Saturday, March 17, 2012

Got Collards?

The weather has been unbelievably warm for more days than not over the past two weeks – I felt like planting tomatoes! As it is, my collards wintered over and one plant is producing enough leaves that I’ll probably harvest a bunch shortly to simmer with ham and potatoes.

Each year a leave a few things in the ground over the winter for the rabbits, whom I spy from time to time in the depths of night nibbling in the beds after a trek over our snow-covered yard. This year, I left the Swiss chard and some collards. The chard has been composted. The collards remain. And the rabbits have moved on to tender spring shoots and leaves elsewhere.

I am dying to start planting my garden beds anew. However, I needed to amend the soil. I turned to an old mine and struck gold: rich, organic matter that I call Black Gold. I top-dressed my beds this week with steaming black humus from the town.

Every year, my town makes available composted leaves to its residents. All you have to do is pick it up at the Department of Public Works. I wait for it all winter, and once it’s in come Spring, I hit the road to pick-up a trunk load or two of it. But this year, I’m shoveling humus into bags and bins like there’s no tomorrow. And it never ceases to disappoint.

The humus was actually steaming. It was very warm to the touch, alive in fact. I love this stuff! So do the plants. And not just the crops. For example, top dress around the trunks or bases of your evergreens, in a circle at least the width of the plant in spring and fall. It’s free, natural and healthy “food” for them.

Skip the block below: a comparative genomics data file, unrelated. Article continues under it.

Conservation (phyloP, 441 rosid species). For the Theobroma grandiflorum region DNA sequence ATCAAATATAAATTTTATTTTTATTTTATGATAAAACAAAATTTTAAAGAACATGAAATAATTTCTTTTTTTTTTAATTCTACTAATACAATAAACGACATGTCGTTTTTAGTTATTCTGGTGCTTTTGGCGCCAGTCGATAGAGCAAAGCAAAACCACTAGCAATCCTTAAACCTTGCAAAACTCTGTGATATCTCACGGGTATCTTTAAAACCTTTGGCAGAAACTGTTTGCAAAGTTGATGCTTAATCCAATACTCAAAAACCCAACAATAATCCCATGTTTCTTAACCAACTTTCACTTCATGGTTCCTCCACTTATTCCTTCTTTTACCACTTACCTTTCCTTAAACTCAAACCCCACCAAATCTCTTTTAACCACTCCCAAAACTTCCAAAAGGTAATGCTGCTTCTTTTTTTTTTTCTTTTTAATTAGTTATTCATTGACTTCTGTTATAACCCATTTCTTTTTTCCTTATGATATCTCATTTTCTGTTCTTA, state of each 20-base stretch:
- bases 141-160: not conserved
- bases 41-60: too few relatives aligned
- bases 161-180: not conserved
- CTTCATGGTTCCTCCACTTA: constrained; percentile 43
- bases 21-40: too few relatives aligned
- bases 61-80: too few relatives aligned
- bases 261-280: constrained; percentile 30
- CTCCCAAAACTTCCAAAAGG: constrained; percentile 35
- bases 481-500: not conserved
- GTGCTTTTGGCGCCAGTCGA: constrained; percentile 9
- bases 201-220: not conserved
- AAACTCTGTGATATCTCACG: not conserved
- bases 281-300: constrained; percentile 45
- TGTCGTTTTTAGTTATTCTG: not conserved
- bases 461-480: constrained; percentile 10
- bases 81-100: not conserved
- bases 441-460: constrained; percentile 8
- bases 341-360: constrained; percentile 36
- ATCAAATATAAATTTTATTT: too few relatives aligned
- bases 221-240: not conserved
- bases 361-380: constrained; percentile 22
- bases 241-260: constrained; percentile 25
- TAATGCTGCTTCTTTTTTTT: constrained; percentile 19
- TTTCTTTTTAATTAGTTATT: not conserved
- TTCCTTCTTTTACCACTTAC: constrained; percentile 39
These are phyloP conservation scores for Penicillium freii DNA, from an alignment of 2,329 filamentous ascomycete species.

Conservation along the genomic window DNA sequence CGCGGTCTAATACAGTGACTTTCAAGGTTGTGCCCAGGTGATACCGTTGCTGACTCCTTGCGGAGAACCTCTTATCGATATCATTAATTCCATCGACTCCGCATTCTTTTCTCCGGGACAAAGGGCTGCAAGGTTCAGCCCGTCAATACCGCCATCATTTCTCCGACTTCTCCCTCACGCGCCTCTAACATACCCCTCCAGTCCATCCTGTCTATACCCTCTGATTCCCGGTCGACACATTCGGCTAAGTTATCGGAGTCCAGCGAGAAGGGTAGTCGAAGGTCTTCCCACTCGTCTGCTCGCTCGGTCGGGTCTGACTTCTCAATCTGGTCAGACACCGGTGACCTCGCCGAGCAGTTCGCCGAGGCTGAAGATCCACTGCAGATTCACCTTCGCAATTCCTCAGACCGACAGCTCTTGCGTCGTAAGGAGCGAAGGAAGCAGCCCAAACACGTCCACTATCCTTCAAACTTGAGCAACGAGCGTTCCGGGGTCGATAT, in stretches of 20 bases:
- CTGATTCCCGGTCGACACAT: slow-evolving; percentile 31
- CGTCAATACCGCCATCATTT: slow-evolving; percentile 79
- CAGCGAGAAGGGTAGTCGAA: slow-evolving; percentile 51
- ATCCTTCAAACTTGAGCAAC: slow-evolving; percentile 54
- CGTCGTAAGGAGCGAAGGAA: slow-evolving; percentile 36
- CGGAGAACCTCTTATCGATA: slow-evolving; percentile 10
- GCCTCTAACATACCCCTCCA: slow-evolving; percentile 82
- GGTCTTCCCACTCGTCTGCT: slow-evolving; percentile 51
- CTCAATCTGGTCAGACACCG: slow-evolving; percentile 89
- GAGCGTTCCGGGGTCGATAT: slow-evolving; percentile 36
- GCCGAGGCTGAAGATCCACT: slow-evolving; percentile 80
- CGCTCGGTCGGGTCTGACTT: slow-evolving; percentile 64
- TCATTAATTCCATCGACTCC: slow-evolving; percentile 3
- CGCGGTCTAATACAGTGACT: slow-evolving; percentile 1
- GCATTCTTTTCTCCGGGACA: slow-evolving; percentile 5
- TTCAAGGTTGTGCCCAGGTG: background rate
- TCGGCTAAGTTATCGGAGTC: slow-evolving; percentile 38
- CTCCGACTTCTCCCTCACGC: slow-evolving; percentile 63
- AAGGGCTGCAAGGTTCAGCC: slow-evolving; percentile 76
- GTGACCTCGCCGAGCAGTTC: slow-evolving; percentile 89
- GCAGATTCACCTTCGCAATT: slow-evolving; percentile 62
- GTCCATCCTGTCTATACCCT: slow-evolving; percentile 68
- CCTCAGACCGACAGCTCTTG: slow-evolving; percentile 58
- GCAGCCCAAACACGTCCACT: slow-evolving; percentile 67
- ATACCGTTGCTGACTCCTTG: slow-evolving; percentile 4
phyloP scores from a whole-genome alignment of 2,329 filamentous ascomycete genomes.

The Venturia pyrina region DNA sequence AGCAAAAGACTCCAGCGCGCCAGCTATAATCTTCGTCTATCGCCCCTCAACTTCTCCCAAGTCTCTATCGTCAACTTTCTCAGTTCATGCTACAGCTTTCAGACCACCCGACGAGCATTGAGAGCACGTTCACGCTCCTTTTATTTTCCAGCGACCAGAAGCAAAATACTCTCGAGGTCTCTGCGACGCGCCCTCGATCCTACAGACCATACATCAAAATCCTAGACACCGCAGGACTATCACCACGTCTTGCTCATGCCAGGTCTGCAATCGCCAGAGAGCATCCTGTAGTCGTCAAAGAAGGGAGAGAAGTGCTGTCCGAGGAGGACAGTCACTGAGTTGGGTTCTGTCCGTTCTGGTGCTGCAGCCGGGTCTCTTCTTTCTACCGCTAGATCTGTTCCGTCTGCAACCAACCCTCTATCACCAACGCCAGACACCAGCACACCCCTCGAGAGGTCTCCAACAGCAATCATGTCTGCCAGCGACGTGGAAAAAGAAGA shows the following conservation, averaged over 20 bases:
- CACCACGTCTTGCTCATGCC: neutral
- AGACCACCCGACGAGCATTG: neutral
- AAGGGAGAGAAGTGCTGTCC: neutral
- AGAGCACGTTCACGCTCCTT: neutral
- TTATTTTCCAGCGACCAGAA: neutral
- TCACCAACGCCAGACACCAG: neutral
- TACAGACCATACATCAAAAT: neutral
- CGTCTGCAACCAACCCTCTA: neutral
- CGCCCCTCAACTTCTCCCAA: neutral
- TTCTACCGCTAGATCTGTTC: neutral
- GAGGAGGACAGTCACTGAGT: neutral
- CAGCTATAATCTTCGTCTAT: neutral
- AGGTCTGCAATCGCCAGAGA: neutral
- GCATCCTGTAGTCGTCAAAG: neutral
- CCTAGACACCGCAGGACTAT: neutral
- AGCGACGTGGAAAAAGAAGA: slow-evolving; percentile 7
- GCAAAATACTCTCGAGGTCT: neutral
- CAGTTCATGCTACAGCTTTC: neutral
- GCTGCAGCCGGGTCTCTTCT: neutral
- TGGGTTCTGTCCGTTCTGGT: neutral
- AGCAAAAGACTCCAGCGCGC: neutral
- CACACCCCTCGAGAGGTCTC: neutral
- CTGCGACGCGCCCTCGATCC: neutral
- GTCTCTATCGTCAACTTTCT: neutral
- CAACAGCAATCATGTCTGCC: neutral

The overhead shot of the long, oval beds shows two of the three for summer production. They are, for now, just top dressed with about six inches of the composted leaves. With the DPW yard’s limited hours, my main goal over the past week of 70-degree weather was simply to back into the dirt bay, fill the bins and bags in the trunk of my car, unload, spread, and head back for more before the yard closes at 3:00 p.m. and I need to pick up my daughter from school. The yard doesn’t have weekend hours until mid-May, and that’s just too late in the season for me. And anyway, it feels great to get down and dirty again!

I’d already applied a layer of dehydrated, composted manure; the humus is icing on the cake. In the coming weeks, wielding a pitchfork, I’ll turn all of the soil over and integrate the amendments
thoroughly. It’s an old-fashioned but tried and true way of doing things, but the aches and pains are well worth it: the soil will be aerated, crumbly, well amended and ready to accommodate and nourish tender seedling roots.

Two types of kale, cabbage seeds, lettuces and cippolini onion seed will be in the ground within two weeks – I can’t wait!

Tuesday, March 13, 2012

Beware the Ides of March